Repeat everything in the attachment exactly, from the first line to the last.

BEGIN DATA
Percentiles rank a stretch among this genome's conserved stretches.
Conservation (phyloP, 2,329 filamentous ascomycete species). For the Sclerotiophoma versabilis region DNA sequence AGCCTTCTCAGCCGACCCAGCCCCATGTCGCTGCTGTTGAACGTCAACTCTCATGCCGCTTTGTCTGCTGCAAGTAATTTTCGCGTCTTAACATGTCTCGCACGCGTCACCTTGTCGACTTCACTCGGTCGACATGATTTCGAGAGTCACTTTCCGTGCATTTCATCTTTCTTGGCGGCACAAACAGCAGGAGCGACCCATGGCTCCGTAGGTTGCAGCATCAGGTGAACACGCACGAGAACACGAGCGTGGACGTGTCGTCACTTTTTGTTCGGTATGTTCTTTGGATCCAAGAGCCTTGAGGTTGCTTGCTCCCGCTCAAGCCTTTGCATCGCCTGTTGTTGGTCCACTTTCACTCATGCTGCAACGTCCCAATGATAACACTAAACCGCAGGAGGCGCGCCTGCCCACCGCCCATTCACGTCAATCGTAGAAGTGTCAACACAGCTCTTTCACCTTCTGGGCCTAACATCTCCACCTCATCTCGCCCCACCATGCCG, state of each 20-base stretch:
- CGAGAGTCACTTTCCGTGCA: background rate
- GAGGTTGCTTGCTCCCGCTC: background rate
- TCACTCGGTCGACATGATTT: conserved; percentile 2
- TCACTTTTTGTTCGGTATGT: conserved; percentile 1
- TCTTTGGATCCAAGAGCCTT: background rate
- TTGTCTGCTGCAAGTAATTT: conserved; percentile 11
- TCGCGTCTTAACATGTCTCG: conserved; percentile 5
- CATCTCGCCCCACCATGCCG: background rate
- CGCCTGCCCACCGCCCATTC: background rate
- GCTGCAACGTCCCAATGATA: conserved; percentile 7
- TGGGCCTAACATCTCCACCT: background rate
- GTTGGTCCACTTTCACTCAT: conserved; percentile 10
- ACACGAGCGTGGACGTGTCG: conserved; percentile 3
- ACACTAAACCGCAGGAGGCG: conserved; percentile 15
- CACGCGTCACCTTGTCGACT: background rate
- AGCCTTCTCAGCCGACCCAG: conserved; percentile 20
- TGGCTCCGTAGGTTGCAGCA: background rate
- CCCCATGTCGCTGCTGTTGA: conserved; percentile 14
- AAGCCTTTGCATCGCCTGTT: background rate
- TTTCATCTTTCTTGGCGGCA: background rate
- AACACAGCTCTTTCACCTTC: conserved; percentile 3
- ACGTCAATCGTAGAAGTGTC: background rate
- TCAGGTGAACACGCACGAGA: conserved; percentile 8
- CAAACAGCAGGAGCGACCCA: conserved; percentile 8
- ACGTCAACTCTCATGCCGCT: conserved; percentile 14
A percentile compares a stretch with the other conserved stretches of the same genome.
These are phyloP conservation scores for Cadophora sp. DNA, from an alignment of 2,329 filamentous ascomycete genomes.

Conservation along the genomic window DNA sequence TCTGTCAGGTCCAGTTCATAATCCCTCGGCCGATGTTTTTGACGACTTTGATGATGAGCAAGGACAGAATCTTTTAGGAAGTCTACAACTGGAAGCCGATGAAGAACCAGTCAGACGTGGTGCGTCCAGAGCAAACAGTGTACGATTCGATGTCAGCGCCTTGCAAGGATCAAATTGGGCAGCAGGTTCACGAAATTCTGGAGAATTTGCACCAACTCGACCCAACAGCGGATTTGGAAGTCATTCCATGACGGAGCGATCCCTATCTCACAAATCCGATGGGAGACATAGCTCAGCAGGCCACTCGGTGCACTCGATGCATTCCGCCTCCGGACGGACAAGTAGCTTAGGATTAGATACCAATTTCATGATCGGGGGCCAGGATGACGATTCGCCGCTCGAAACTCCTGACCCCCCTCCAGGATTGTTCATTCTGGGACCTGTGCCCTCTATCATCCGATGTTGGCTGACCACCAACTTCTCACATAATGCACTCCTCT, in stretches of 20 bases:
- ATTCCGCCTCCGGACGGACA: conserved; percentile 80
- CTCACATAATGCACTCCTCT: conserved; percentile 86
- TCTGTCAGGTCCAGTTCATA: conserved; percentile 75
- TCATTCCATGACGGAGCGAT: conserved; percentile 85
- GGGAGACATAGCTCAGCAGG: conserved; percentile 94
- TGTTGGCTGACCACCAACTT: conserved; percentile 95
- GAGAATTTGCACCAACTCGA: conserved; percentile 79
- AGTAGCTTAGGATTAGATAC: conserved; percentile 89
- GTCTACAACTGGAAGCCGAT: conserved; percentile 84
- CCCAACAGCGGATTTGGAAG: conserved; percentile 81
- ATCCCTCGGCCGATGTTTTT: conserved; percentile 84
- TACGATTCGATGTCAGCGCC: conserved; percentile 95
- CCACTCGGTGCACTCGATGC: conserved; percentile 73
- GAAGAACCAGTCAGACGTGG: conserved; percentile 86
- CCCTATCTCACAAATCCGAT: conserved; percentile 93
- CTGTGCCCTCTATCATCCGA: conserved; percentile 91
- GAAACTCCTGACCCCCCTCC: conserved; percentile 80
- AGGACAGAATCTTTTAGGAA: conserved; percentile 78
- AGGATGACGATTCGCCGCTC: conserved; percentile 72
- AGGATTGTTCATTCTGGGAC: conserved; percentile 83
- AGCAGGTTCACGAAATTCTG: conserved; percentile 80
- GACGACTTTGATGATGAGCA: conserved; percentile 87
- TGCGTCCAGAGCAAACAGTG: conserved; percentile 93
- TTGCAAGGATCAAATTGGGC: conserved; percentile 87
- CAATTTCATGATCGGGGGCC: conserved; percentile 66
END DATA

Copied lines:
Percentiles rank a stretch among this genome's conserved stretches.
Conservation (phyloP, 2,329 filamentous ascomycete species). For the Sclerotiophoma versabilis region DNA sequence AGCCTTCTCAGCCGACCCAGCCCCATGTCGCTGCTGTTGAACGTCAACTCTCATGCCGCTTTGTCTGCTGCAAGTAATTTTCGCGTCTTAACATGTCTCGCACGCGTCACCTTGTCGACTTCACTCGGTCGACATGATTTCGAGAGTCACTTTCCGTGCATTTCATCTTTCTTGGCGGCACAAACAGCAGGAGCGACCCATGGCTCCGTAGGTTGCAGCATCAGGTGAACACGCACGAGAACACGAGCGTGGACGTGTCGTCACTTTTTGTTCGGTATGTTCTTTGGATCCAAGAGCCTTGAGGTTGCTTGCTCCCGCTCAAGCCTTTGCATCGCCTGTTGTTGGTCCACTTTCACTCATGCTGCAACGTCCCAATGATAACACTAAACCGCAGGAGGCGCGCCTGCCCACCGCCCATTCACGTCAATCGTAGAAGTGTCAACACAGCTCTTTCACCTTCTGGGCCTAACATCTCCACCTCATCTCGCCCCACCATGCCG, state of each 20-base stretch:
- CGAGAGTCACTTTCCGTGCA: background rate
- GAGGTTGCTTGCTCCCGCTC: background rate
- TCACTCGGTCGACATGATTT: conserved; percentile 2
- TCACTTTTTGTTCGGTATGT: conserved; percentile 1
- TCTTTGGATCCAAGAGCCTT: background rate
- TTGTCTGCTGCAAGTAATTT: conserved; percentile 11
- TCGCGTCTTAACATGTCTCG: conserved; percentile 5
- CATCTCGCCCCACCATGCCG: background rate
- CGCCTGCCCACCGCCCATTC: background rate
- GCTGCAACGTCCCAATGATA: conserved; percentile 7
- TGGGCCTAACATCTCCACCT: background rate
- GTTGGTCCACTTTCACTCAT: conserved; percentile 10
- ACACGAGCGTGGACGTGTCG: conserved; percentile 3
- ACACTAAACCGCAGGAGGCG: conserved; percentile 15
- CACGCGTCACCTTGTCGACT: background rate
- AGCCTTCTCAGCCGACCCAG: conserved; percentile 20
- TGGCTCCGTAGGTTGCAGCA: background rate
- CCCCATGTCGCTGCTGTTGA: conserved; percentile 14
- AAGCCTTTGCATCGCCTGTT: background rate
- TTTCATCTTTCTTGGCGGCA: background rate
- AACACAGCTCTTTCACCTTC: conserved; percentile 3
- ACGTCAATCGTAGAAGTGTC: background rate
- TCAGGTGAACACGCACGAGA: conserved; percentile 8
- CAAACAGCAGGAGCGACCCA: conserved; percentile 8
- ACGTCAACTCTCATGCCGCT: conserved; percentile 14
A percentile compares a stretch with the other conserved stretches of the same genome.
These are phyloP conservation scores for Cadophora sp. DNA, from an alignment of 2,329 filamentous ascomycete genomes.

Conservation along the genomic window DNA sequence TCTGTCAGGTCCAGTTCATAATCCCTCGGCCGATGTTTTTGACGACTTTGATGATGAGCAAGGACAGAATCTTTTAGGAAGTCTACAACTGGAAGCCGATGAAGAACCAGTCAGACGTGGTGCGTCCAGAGCAAACAGTGTACGATTCGATGTCAGCGCCTTGCAAGGATCAAATTGGGCAGCAGGTTCACGAAATTCTGGAGAATTTGCACCAACTCGACCCAACAGCGGATTTGGAAGTCATTCCATGACGGAGCGATCCCTATCTCACAAATCCGATGGGAGACATAGCTCAGCAGGCCACTCGGTGCACTCGATGCATTCCGCCTCCGGACGGACAAGTAGCTTAGGATTAGATACCAATTTCATGATCGGGGGCCAGGATGACGATTCGCCGCTCGAAACTCCTGACCCCCCTCCAGGATTGTTCATTCTGGGACCTGTGCCCTCTATCATCCGATGTTGGCTGACCACCAACTTCTCACATAATGCACTCCTCT, in stretches of 20 bases:
- ATTCCGCCTCCGGACGGACA: conserved; percentile 80
- CTCACATAATGCACTCCTCT: conserved; percentile 86
- TCTGTCAGGTCCAGTTCATA: conserved; percentile 75
- TCATTCCATGACGGAGCGAT: conserved; percentile 85
- GGGAGACATAGCTCAGCAGG: conserved; percentile 94
- TGTTGGCTGACCACCAACTT: conserved; percentile 95
- GAGAATTTGCACCAACTCGA: conserved; percentile 79
- AGTAGCTTAGGATTAGATAC: conserved; percentile 89
- GTCTACAACTGGAAGCCGAT: conserved; percentile 84
- CCCAACAGCGGATTTGGAAG: conserved; percentile 81
- ATCCCTCGGCCGATGTTTTT: conserved; percentile 84
- TACGATTCGATGTCAGCGCC: conserved; percentile 95
- CCACTCGGTGCACTCGATGC: conserved; percentile 73
- GAAGAACCAGTCAGACGTGG: conserved; percentile 86
- CCCTATCTCACAAATCCGAT: conserved; percentile 93
- CTGTGCCCTCTATCATCCGA: conserved; percentile 91
- GAAACTCCTGACCCCCCTCC: conserved; percentile 80
- AGGACAGAATCTTTTAGGAA: conserved; percentile 78
- AGGATGACGATTCGCCGCTC: conserved; percentile 72
- AGGATTGTTCATTCTGGGAC: conserved; percentile 83
- AGCAGGTTCACGAAATTCTG: conserved; percentile 80
- GACGACTTTGATGATGAGCA: conserved; percentile 87
- TGCGTCCAGAGCAAACAGTG: conserved; percentile 93
- TTGCAAGGATCAAATTGGGC: conserved; percentile 87
- CAATTTCATGATCGGGGGCC: conserved; percentile 66